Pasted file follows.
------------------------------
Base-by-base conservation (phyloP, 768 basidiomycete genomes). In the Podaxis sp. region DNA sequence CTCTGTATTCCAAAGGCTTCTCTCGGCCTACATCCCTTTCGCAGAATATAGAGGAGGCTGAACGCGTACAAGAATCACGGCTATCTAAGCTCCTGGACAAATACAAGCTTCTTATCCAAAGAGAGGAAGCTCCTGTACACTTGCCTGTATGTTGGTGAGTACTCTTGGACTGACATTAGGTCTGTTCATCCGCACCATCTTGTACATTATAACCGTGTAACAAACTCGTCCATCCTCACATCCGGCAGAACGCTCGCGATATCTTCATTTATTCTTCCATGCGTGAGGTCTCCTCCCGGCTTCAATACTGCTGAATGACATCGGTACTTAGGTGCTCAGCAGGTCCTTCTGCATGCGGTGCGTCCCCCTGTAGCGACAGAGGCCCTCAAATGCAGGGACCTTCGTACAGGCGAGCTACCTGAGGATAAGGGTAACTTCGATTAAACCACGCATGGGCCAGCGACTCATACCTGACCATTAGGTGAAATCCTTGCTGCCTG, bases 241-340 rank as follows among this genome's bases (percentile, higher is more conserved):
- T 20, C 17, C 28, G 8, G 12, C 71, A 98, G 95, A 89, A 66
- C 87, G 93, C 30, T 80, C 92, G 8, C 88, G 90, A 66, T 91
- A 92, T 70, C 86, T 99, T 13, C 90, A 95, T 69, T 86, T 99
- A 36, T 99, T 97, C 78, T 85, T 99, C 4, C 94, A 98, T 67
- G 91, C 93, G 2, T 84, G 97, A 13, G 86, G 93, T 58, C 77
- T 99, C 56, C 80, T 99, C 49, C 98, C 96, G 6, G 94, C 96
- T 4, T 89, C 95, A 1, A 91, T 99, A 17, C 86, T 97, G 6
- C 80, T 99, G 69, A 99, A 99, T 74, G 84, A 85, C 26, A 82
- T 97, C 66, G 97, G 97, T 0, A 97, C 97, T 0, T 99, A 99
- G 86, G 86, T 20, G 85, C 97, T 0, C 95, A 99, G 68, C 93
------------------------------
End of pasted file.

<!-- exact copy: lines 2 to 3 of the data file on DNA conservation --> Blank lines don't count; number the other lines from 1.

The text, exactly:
- T 20, C 17, C 28, G 8, G 12, C 71, A 98, G 95, A 89, A 66
- C 87, G 93, C 30, T 80, C 92, G 8, C 88, G 90, A 66, T 91